Climate-base chronologies 
from peat bogs 

Why archaeologists should ignore them   


In the nineteenth century, geologists decided that rather than being the remains of Noah's Flood, diluvial remains were instead from a long glacier period (the Ice Age). They searched for some better indicator of periods within the Ice Age than the faunal remains suggested by Charles Lyell. Following Lyell, Edouard Lartet (1801-1871) had divided Pleistocene into a long age of bisons, followed by an age of reindeer, then an age of mammoths, and finally a long era of cave bear. The new way was to to divide the Pleistocene into a series of glaciations. In the US, these are called Nebraskan, Kansan, Illinoian, and Wisconsin. In Europe, the last Ice Age is called the Würm. Though the same era, it sounds more scientific than the Age of the Cave Bear.
Due to their need to accommodate what was then understood as a most ancient Egyptian civilization that had to follow the Ice Age, they set the Holocene, the time since the Ice Age, at about 12,000 years. Danish naturalists conceived a climatic chronometer for the Holocene by looking at layers of peat containing different colors and kinds of pollens. Some layers showed pollen from an arctic flower called the Dryas. Other layers did not. In 1876, Axel Blytt decided this indicated alternate periods of cold wet and warm dry eras. The Blytt-Sernander climate-based chronology is listed above. 
The Blytt-Sernander series has become a favored reference in prehistoric archaeology. Unlike the prehistoric archaeological periods, the Blytt-Sernander series is based on what is in fact chronological strata. Here, the dating problem is due to the lack of objective absolute dating. The era of peat deposits used in this sequence depended on what was then the supposed needs of archaeology and by assuming that the peat sequence post-dated what was understood as a million year glacial era in which no peat could have been made. As did Yale's Harvey Weiss, the paper mention above by Eric Cline, archaeologists use the climatic indicators of Blytt-Sernander to speculate archaeological changes such as the cause of the end of the Early Bronze Age. Even if the chronology is correct,  how do we know that climate markers in Denmark are of global rather than local weather? Consider that central Europe this year has experienced an extraordinary cold winter. In America it has been extraordinarily warm.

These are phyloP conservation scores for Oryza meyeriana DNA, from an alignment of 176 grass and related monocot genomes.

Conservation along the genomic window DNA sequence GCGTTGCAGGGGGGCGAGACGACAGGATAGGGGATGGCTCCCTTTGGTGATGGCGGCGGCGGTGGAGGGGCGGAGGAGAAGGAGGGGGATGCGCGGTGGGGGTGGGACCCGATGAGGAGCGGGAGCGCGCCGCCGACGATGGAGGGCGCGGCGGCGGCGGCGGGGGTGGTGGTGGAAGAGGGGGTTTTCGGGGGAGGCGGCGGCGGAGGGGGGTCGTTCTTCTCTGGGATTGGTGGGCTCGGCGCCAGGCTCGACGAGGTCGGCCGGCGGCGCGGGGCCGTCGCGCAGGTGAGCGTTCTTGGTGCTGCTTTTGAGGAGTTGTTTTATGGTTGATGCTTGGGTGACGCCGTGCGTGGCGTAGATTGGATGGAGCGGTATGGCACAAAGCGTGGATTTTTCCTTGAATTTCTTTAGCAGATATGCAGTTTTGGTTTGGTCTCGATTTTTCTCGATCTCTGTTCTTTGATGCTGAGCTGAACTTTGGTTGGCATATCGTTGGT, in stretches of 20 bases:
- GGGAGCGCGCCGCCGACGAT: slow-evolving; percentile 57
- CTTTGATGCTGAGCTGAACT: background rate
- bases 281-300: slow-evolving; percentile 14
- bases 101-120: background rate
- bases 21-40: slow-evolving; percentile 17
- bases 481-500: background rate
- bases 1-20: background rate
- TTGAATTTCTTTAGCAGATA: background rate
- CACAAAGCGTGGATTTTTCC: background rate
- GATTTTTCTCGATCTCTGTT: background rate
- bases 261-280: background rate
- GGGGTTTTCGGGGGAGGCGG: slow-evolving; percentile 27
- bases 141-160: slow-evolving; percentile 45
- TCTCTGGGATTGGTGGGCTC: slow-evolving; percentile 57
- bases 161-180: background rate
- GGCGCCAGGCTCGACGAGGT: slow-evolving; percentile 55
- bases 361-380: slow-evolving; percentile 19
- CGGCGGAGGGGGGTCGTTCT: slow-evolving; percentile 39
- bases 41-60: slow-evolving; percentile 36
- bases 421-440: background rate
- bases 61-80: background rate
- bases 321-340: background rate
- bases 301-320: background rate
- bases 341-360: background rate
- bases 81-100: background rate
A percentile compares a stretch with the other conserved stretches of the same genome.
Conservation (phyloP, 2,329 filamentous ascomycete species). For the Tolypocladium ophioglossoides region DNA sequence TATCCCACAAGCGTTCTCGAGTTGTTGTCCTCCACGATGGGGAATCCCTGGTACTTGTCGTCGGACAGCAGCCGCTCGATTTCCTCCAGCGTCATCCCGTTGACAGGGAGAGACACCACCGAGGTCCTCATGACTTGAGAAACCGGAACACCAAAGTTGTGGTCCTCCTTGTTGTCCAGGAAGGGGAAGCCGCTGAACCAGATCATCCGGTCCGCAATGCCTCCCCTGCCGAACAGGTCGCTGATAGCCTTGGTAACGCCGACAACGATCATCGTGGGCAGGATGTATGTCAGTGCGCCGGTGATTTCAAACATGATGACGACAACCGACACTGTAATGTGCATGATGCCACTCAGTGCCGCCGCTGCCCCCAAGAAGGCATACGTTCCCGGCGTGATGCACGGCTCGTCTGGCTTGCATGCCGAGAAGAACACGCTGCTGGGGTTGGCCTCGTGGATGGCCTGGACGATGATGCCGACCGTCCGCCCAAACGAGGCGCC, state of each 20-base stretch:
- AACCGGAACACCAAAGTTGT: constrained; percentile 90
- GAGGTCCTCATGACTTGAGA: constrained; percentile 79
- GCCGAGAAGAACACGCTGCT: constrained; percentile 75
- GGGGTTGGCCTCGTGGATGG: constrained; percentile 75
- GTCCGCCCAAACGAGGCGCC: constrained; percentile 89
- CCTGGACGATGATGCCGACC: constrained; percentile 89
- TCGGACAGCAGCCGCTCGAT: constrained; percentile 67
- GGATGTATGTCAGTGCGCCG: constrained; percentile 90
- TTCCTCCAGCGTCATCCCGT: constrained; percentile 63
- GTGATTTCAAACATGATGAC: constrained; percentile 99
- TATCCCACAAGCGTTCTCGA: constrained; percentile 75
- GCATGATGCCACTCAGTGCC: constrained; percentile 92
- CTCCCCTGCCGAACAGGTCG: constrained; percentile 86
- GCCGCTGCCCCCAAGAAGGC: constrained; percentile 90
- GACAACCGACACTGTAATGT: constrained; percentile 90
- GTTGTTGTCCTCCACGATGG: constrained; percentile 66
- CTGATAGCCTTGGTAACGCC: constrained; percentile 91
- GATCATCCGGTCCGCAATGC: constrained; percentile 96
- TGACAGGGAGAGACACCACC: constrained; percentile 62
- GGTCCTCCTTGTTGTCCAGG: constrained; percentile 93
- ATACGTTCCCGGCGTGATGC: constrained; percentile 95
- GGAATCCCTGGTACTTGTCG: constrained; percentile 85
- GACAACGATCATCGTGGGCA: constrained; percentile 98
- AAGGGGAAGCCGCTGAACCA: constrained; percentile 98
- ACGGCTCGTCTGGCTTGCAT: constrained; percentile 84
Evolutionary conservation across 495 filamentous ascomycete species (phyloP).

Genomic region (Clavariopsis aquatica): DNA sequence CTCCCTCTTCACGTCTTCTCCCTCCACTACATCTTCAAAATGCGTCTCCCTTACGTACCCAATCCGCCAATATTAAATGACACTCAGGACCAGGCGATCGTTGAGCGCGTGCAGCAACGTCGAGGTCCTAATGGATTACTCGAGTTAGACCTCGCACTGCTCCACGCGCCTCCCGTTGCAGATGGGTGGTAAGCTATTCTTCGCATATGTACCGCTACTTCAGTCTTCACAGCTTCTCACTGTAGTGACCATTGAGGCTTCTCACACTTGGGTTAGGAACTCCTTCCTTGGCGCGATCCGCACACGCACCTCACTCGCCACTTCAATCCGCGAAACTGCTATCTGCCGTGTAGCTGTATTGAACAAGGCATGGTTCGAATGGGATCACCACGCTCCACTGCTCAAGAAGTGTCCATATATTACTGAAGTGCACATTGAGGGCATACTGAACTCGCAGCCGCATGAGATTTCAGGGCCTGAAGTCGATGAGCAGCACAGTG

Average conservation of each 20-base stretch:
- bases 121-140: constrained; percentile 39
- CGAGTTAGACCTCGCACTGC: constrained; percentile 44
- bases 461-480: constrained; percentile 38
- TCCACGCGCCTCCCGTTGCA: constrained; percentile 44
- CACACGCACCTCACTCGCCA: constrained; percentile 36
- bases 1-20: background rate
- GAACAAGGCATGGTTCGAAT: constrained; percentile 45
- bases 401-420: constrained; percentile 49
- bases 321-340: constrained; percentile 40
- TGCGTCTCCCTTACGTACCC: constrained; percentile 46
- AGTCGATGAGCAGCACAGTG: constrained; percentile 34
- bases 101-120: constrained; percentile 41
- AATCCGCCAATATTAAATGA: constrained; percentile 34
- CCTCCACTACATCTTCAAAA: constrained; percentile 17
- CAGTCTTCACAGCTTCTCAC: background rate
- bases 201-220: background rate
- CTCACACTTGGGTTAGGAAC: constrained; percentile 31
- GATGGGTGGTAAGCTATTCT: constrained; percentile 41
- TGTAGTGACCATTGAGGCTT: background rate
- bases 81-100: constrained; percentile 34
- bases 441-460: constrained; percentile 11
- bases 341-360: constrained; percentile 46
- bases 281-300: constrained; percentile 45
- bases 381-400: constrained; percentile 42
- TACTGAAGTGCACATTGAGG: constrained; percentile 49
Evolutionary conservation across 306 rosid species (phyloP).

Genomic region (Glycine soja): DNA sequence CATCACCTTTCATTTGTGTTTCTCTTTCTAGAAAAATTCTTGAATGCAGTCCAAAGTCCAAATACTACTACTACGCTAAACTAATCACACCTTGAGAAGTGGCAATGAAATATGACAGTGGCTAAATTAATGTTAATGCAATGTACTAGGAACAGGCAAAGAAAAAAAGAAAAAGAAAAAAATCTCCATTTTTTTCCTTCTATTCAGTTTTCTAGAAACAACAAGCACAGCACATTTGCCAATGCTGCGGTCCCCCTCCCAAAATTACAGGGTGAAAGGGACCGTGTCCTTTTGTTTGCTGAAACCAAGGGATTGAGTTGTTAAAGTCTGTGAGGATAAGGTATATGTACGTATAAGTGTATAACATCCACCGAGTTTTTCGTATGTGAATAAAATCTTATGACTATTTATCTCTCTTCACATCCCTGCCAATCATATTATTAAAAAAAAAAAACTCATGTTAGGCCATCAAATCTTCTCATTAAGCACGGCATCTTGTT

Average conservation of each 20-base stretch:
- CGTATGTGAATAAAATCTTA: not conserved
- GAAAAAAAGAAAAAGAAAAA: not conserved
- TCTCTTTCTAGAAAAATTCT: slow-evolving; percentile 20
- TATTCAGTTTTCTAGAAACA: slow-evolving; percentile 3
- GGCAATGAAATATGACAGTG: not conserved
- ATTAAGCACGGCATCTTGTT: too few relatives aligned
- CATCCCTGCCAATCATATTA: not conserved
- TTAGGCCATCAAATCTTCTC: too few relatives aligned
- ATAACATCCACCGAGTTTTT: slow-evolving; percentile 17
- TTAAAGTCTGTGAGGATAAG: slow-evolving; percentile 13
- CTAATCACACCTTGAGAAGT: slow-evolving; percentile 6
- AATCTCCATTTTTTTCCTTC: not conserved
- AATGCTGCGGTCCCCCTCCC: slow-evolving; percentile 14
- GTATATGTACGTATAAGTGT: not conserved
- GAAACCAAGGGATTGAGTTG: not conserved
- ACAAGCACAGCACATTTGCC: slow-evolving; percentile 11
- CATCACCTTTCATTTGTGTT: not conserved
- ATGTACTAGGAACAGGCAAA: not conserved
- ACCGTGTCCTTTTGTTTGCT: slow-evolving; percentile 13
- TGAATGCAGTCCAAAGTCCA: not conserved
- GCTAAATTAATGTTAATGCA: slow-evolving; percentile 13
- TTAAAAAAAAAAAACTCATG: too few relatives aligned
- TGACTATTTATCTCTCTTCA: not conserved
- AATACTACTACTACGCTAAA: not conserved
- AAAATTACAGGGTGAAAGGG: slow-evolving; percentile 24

Tens of thousands of jargon-filled scientific papers have been written many of them using and a few of them confirming Blytt-Sernander by studies of pollens, microfossils, isotopes, or other proxies (climate indicators). Due to the recent popularity of global warming, the paleoclimate industry has mushroomed. But I am not impressed. To confirm this sequence, there must be some independent means of correlating these strata to calendrical time. Some claim that Blytt-Sernander dates have been confirmed using the kinds of dating I discuss in the column on the right. In truth the reason Blytt-Sernander remains in widespread us is due to the problems I mention in that same column. 


That the Blytt-Sernander sequence remains in use far into the era of scientific dating only shows that there is in fact no more reliable chronometer for eras that are older than a few thousand years. Notwithstanding the dubious guesses lying at the foundation of their science, imagine the difficulty paleo-climatologists might have were they to admit to the public (or even to one another) that in fact they have no reliable way of dating what is supposed the climate of the past. They need not worry until someone seriously challenges them in the court of public opinion. Their secret lies hidden in the technical argot of their scientific papers, most of them too boring even for their peers. 





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Chronologies from bores and annual rings 
Lacking true chronometers, they may be but the boring games of government-paid scientists
Temperature (blue), CO2 (green), and dust (red) from the Vostok ice core in Antarctica supposed deposited over about 420,000 years. [Chart from Wikimedia]